Thanks for reading my instructable, and I hope that you learned something new about PCBs!

Flexible PCB Image: http://www.businesskorea.co.kr/sites/default/files...

3D printed circuit image: http://www.technocrazed.com/wp-content/uploads/201...

<p>I use a free toll called EasyEDA for design and make my PCBs. Once your project is finished on <a href="https://easyeda.com," rel="nofollow"> https://easyeda.com, </a> you can order your PCBs right from the same interface at a competitive price, which could be very helpful for beginners who don&rsquo;t know where to send the design files to fabricate PCBs. </p><p>You are not obliged to order PCBs from them and it allows you to download your project and Gerber files for fabricating PCBs from your place of choice. But if you need to make PCBs directly from EasyEDA, you can access the link for more details about this PCB service. <a href="https://easyeda.com/Doc/Tutorial/PCBOrder.htm#PCB-Order" rel="nofollow"> https://easyeda.com/Doc/Tutorial/PCBOrder.htm#PCB...</a></p>
I use SprintLayout there is correction at print dialog. And when You print a sheet becomes a few smaller, You should try print one point one or 2 times, then print Your pcb image. And make correction, If it's need. <br>
How do I judge the track width and distance between hole's for dip ics.. every time I print.. it's not coming properly. I use eagle cad..plz can u give a detail note on this
Hi all, guys! <br>May be these photos and videos will help anybody: Steam-Laser PCB Tech<br>https://yadi.sk/d/0wHi7Iv3rDuSo<br>Steam-Laser Technology<br>https://yadi.sk/d/3oYMkHuSrChec<br><br>Big video from first link, step-by-step guide(with comments (titres only)), other files are not processed videos and photos of other PCB including 2-sided. <br>Real resolution which can be achieved down to 0.1 mm(depends from printer at most) .
<p>Ive had some boards fabbed thru</p><p>Seeed Studios Fusion PCB service.</p><p><a href="http://www.seeedstudio.com/service/index.php?r=pcb" rel="nofollow">Fusion PCB, customize PCB prototype | Seeedstudio</a></p><p>Verrrry reasonably priced, and</p><p>the quality is good.</p><p>Check em out.</p>
<p>Ive had some boards fabbed thru</p><p>Seeed Studios Fusion PCB service.</p><p><a href="http://www.seeedstudio.com/service/index.php?r=pcb" rel="nofollow">Fusion PCB, customize PCB prototype | Seeedstudio</a></p><p>Verrrry reasonably priced, and</p><p>the quality is good.</p><p>Check em out.</p>
<p>I've used PCBExpress's software and boards for many years and always been impressed by the precision and speed. I've done boards that ran at 5.8 GHz, using microstrip design rules (which are way different than low frequency stuff). </p>
<p>It would be good if you mentioned how to design a PCB. I use FritZing which is free software which allows you to design a PCB and they will then sent it to you for a very low cost.</p>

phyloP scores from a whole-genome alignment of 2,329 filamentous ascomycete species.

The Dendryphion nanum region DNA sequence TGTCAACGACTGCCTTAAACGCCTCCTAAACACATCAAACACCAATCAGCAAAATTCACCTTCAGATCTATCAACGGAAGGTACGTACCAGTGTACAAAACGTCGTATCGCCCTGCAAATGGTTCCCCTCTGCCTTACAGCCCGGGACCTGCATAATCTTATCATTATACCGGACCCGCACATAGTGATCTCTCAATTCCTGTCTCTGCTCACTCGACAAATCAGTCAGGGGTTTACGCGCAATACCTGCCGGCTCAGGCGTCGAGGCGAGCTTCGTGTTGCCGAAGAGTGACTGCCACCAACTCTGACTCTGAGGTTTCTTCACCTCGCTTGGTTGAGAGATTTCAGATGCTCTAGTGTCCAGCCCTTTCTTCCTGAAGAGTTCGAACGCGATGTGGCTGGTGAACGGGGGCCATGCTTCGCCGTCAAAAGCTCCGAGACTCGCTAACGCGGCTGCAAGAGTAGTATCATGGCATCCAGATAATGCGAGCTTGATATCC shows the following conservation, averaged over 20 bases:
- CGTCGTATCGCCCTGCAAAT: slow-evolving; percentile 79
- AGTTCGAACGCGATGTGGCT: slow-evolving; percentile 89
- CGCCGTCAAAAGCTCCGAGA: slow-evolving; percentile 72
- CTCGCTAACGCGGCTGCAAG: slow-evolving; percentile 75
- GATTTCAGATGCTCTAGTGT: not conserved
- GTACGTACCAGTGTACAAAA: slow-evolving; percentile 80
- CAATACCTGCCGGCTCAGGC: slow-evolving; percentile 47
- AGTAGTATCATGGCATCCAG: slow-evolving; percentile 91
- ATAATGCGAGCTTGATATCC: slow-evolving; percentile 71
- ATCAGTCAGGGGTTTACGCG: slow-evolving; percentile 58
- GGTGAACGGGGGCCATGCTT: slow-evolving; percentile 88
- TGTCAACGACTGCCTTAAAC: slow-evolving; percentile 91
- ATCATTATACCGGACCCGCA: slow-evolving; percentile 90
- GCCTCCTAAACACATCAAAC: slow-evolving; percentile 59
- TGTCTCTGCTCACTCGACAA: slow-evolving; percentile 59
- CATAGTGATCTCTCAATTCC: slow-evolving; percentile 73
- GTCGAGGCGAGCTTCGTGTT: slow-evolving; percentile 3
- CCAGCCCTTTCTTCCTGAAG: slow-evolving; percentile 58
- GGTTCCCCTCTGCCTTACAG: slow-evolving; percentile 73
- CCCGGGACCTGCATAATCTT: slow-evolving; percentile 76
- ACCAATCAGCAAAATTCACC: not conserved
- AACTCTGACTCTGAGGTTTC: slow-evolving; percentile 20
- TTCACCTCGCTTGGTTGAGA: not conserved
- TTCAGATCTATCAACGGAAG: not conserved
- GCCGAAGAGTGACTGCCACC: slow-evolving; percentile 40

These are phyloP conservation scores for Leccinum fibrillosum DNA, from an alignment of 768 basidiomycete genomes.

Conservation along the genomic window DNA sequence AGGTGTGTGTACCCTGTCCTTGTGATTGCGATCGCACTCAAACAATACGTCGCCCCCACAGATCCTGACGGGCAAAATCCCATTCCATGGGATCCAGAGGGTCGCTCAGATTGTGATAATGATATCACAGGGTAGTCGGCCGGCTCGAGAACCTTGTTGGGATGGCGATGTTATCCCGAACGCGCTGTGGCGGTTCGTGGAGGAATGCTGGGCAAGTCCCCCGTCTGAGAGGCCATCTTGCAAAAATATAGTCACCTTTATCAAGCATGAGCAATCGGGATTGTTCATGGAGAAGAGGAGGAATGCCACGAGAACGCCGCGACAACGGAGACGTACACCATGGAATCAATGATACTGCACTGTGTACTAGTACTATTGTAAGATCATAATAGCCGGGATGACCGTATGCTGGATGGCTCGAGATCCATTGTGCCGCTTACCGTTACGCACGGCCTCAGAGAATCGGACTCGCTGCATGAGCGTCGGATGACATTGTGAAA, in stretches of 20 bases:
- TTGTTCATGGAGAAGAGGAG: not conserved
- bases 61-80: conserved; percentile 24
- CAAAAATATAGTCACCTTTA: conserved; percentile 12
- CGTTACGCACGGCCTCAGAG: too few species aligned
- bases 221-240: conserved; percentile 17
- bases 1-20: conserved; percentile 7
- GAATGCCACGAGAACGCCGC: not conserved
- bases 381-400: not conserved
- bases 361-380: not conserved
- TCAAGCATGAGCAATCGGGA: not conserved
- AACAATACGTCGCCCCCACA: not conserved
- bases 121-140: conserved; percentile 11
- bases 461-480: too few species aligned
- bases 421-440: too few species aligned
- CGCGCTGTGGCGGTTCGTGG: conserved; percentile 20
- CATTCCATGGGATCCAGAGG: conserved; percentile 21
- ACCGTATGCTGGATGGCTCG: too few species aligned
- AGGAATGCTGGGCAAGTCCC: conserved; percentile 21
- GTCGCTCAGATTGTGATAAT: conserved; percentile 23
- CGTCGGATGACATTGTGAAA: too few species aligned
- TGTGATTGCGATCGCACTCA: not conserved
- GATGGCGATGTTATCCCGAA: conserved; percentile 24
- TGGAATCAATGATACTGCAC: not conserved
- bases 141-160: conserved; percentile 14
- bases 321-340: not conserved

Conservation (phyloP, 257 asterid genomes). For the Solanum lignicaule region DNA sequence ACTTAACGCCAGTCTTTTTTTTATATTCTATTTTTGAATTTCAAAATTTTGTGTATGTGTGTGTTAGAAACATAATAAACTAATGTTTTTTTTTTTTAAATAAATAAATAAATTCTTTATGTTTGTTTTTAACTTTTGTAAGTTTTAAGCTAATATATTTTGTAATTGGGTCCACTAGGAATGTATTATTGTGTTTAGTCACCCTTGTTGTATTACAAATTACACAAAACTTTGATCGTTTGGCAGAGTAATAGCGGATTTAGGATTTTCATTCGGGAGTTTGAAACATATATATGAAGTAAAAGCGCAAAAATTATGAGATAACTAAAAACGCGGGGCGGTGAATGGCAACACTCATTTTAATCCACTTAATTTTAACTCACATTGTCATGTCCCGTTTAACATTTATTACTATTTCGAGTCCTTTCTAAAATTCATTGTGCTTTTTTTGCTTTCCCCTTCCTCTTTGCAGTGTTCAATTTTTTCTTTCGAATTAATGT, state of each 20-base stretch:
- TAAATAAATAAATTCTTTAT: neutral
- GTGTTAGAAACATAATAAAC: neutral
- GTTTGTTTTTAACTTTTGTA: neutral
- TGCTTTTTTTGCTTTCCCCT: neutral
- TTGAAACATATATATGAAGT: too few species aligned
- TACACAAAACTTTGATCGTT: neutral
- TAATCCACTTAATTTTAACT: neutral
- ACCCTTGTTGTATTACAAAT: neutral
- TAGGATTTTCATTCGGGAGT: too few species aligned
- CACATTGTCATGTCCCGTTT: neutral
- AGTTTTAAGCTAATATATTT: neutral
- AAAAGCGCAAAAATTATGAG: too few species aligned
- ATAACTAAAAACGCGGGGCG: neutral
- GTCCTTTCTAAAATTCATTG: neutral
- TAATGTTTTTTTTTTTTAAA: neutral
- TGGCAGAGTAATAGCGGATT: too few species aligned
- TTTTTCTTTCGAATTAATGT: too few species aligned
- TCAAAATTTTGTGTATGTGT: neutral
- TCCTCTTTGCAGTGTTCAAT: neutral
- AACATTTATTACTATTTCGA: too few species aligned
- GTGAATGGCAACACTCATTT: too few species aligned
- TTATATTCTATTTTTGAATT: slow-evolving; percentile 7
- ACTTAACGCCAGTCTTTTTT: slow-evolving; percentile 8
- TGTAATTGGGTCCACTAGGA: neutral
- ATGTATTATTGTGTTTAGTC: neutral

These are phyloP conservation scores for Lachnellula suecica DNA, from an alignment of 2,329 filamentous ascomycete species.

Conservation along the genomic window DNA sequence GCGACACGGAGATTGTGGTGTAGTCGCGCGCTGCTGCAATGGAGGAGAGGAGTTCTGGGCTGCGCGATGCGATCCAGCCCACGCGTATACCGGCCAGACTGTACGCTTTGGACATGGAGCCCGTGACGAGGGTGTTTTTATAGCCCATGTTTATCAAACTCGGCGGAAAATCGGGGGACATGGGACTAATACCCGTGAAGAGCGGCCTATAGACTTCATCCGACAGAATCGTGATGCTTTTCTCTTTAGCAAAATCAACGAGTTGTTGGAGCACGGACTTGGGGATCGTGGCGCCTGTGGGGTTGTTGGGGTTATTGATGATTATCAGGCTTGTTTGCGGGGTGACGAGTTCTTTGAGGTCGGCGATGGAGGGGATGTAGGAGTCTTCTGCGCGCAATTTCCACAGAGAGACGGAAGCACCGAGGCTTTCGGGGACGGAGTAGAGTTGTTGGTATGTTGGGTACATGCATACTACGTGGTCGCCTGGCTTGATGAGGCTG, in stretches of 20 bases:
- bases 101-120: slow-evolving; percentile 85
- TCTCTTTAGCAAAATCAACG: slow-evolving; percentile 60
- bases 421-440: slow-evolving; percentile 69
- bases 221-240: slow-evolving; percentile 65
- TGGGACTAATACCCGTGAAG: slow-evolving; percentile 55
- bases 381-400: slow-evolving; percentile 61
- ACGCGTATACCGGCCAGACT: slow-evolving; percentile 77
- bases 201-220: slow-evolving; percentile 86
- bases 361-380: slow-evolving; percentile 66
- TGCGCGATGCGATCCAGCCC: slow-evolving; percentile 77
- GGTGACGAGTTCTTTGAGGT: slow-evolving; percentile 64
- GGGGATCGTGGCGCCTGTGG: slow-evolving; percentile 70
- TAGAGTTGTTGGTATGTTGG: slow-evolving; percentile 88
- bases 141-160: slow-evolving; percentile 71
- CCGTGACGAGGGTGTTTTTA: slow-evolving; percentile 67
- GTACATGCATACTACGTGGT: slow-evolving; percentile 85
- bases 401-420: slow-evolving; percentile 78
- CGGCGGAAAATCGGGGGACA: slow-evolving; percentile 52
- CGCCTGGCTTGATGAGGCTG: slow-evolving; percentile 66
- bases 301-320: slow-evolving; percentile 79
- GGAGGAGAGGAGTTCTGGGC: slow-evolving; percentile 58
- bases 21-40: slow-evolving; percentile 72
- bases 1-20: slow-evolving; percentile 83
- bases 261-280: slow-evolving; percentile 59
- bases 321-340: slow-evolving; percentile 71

<p>Check out my page, I have a step by step with photos that will help you.</p>
<p>Try using express PCB software it is also free, or if your happy with yours that is fine too. Then buy you some heat toner transfer paper from ebay. For the top layer it is fine to print directly to the paper. But for the underside of the board print to the paper in mirror image. Clean you copper clad with steel wool. use a hot iron and iron the top layer on first. before ironing on the other side I would suggest drilling a couple of holes to align the other side before ironing it on. Then just etch it normally, there you go a nice looking PC board. </p>
<p>Some photos of the old board.</p><p>The other half of the board was ok. I used jumpers to connect the traces.</p>
<p>I made my own repair board for my Yamaha amp with a hand made layout and a small tip in a hand grinder. Sure, I could have used a Bridgeport mill but that would be too easy. My amp is fine and has been working for 4 years. It doesn't look store bought but all traces are fine and I added component holes after grinding. The board was only 3&quot; by 2 1/2&quot;. A cap blew my old board. I started the amp up after repair with a dim bulb (voltage reduction) device and it was fine. The circuit in that area has around 20 devices(caps, resistors, diodes and scr's) for the power area.</p>
Interesting, thanks for sharing. I've been using the toner transfer method for a few years. I keep thinking about using a fan house, but I'm still not sold when I can do it myself inexpensively. <br><br>I just wanted to comment on the pick and place machines. I worked at a factory that placed components for customers and actually worked with both wave and smt lines. both are extremely fascinating. I've been thinking I might actually build a small pick and place machine when I finish up school. <br><br>Thanks for sharing this, I enjoyed the read.